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Friday, September 30, 2022
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Friday, September 30, 2022
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    Global shares mixed after US stocks fall

    TOKYO (AP) – Global shares were mixed yesterday after stock indexes shuffled lower on Wall Street.

    France’s CAC 40 edged up nearly 0.2 per cent in early trading to 7,167.47. Germany’s DAX gained 0.2 per cent to 16,275.17. Britain’s FTSE 100 fell 0.2 per cent to 7,277.41. The future for the Dow industrials was trading 0.2 per cent higher, while the future for the S&P 500 added 0.3 per cent.

    Japan’s benchmark Nikkei 225 dipped 0.3 per cent to finish at 29,598.66, although it got a brief lift from a report by the major business daily Nikkei that Prime Minister Fumio Kishida will propose today a government stimulus package totalling a record JPY55.7 trillion (USD488 billion). The rally quickly ran out of steam as more sobering concerns, such as the coronavirus pandemic, weighed in.

    Australia’s S&P/ASX 200 edged up 0.1 per cent to 7,379.20, while South Korea’s Kospi slipped 0.5 per cent to 2,947.38. Hong Kong’s Hang Seng dropped 1.3 per cent to 25,319.72. The Shanghai Composite shed 0.5 per cent to 3,520.71.

    “Without a positive lead from Wall Street overnight and a relatively quiet day in terms of economic data, sentiments in the region may be on hold, potentially leading to some sideways movement,” market strategist at IG in Singapore Yeap Jun Rong said.

    Recent government data have shown the coronavirus pandemic continues to hurt the Japanese economy. A supply crunch in chips and other parts needed to produce autos, a mainstay of the world’s third-largest economy, is one reason.

    A man walks by an electronic stock board showing Japan’s Nikkei 225 index in Tokyo. PHOTO: AP

    The damage to consumer spending brought on by recent government measures to close restaurants early and open theatres to limited crowds is another factor. Japan has never had a lockdown but has called periodically for a “state of emergency” to curb the spread of infections.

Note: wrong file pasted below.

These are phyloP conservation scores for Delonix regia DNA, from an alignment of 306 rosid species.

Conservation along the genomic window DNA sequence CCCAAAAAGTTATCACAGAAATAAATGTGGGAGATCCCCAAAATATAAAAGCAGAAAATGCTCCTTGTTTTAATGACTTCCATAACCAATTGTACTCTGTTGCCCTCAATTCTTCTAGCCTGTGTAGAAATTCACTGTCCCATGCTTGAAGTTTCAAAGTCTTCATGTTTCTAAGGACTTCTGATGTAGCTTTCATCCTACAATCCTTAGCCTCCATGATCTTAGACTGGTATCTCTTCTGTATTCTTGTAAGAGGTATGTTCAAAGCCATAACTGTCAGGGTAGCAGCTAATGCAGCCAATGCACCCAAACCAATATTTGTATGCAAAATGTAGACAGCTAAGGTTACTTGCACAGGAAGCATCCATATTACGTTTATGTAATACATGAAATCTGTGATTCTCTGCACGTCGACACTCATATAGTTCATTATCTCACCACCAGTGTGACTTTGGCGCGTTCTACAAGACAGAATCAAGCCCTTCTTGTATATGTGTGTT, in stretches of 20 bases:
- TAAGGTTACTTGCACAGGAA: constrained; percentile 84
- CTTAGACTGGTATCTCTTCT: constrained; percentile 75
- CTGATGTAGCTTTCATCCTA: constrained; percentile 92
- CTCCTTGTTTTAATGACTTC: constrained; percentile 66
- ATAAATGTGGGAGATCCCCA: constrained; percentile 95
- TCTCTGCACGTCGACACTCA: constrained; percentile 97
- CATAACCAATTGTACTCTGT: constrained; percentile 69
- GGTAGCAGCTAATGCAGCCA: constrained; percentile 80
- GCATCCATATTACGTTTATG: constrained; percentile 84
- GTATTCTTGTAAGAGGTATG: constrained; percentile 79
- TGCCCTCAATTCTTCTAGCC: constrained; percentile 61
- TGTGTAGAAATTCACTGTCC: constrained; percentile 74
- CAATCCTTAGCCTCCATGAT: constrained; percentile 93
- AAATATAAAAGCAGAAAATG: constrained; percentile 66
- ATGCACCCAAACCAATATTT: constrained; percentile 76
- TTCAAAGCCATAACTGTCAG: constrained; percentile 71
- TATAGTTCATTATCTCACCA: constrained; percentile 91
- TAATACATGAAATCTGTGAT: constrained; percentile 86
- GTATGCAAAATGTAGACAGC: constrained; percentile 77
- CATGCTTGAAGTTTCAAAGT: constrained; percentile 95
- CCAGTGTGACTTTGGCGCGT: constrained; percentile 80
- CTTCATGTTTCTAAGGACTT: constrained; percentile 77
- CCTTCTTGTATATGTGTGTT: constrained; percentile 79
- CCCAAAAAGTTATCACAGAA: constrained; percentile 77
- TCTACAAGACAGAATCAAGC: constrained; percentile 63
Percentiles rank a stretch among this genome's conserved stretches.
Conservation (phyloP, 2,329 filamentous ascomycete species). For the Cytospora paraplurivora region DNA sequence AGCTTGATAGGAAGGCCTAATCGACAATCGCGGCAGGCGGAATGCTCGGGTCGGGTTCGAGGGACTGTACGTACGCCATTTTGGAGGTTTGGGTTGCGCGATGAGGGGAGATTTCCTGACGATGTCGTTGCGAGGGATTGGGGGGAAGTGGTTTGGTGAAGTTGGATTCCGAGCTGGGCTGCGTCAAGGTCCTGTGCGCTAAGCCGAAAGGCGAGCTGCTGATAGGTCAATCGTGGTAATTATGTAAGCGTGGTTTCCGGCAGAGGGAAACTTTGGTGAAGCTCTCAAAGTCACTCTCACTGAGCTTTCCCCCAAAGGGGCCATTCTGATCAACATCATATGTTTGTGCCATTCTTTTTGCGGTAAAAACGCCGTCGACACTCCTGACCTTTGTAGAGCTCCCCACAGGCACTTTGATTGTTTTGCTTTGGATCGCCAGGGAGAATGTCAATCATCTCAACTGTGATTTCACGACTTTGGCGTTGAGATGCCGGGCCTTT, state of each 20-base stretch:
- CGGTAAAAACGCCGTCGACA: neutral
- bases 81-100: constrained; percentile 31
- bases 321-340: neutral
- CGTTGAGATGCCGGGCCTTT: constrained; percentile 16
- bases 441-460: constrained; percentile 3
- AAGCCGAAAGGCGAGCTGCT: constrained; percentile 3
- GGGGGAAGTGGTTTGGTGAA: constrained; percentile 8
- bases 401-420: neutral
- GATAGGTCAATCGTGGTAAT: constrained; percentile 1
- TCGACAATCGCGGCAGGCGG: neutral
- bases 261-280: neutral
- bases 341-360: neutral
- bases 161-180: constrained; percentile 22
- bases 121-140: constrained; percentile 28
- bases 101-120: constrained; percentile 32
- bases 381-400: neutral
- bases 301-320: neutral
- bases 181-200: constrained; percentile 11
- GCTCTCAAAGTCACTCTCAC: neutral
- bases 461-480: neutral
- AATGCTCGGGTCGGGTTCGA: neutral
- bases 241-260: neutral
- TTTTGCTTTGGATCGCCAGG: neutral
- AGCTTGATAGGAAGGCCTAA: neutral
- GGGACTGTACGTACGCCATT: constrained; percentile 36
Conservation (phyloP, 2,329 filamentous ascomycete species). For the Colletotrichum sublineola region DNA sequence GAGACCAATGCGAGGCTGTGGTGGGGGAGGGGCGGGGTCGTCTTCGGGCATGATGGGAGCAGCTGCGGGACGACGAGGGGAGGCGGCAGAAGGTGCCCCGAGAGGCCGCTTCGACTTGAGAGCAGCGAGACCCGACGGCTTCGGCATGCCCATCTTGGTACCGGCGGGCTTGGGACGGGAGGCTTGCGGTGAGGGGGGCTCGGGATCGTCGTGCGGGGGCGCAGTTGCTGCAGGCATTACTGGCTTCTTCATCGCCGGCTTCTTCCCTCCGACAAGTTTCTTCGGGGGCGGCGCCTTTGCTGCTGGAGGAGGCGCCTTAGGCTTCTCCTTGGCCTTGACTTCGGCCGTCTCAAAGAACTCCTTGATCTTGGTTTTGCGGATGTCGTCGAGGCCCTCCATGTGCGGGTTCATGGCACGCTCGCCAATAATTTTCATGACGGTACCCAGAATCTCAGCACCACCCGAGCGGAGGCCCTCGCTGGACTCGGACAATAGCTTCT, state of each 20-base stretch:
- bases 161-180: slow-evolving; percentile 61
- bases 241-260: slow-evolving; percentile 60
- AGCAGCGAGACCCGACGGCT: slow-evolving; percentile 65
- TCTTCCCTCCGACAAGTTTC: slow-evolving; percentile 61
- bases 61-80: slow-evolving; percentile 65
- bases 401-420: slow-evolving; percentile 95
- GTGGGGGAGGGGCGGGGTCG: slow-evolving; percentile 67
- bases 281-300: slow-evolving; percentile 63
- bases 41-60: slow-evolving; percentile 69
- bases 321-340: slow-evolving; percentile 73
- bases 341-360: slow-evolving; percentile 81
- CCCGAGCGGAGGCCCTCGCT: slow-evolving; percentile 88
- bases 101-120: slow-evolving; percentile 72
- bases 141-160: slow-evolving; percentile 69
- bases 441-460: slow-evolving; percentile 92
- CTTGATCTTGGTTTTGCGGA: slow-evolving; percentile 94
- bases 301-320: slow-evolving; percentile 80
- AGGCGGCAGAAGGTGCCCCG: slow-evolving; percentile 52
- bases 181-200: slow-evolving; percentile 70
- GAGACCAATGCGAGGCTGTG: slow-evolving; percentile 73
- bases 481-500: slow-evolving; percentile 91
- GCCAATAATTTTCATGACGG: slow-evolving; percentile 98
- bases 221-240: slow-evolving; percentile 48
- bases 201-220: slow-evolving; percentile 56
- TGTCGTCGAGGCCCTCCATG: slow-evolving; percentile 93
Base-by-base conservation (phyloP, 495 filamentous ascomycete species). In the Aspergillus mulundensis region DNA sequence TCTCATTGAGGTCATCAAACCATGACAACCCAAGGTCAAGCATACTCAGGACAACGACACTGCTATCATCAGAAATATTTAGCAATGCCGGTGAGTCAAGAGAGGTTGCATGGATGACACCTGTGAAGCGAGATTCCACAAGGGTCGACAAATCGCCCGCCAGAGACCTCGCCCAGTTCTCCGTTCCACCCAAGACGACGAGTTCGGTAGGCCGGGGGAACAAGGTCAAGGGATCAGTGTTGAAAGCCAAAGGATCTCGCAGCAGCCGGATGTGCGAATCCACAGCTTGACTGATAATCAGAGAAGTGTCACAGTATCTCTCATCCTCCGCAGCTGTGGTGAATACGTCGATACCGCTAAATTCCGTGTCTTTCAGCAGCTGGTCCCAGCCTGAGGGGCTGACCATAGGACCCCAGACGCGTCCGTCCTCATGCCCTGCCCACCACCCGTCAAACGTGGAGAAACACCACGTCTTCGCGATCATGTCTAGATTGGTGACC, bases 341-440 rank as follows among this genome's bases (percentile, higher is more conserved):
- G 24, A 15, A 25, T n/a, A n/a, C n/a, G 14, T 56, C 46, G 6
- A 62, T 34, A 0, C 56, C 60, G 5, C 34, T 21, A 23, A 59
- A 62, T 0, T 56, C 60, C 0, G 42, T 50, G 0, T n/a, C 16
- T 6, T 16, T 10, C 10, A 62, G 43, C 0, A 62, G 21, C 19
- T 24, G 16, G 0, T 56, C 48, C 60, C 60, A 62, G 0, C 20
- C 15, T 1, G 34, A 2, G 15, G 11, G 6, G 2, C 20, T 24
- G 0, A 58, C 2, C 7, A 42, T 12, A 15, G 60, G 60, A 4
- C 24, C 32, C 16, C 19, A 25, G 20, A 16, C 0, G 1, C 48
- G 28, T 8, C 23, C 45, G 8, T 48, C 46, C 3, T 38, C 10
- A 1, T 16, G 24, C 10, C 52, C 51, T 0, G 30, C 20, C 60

SMBC Nikko Securities Chief Economist Junichi Makino said the Japanese recovery that many initially expected to begin this year may not come until fiscal 2022, which begins in April.

    “But extreme pessimism is not called for. Auto production will likely get back to normal by the October-December quarter,” he said.

    Investors are also watching the Bank of Korea policy-setting meeting scheduled for next week for whether the central bank will raise its key rate. Policymakers have hinted at such a move.

    United States (US) stocks have been powering mostly higher over the last month as companies reported much stronger profits for the summer than analysts expected.

    Inflationary pressures – and how much they hit companies’ bottom lines – are under the microscope, with many companies warning their profit margins could suffer due to supply-chain problems and higher costs for everything from workers’ wages to raw materials.

    In energy trading, benchmark US crude fell 74 cents to USD77.62 a barrel in electronic trading on the New York Mercantile Exchange. It shed USD2.40 to USD78.36 per barrel on Wednesday. Brent crude, the international standard, lost 48 cents to USD79.80 a barrel.

    In currency trading, the recent stall in the dollar’s rally has put some Asian markets in a wait-and-see mood. The US dollar rose to JPY114.20 from JPY114.14.

    The euro rose to USD1.1329 from USD1.1322.

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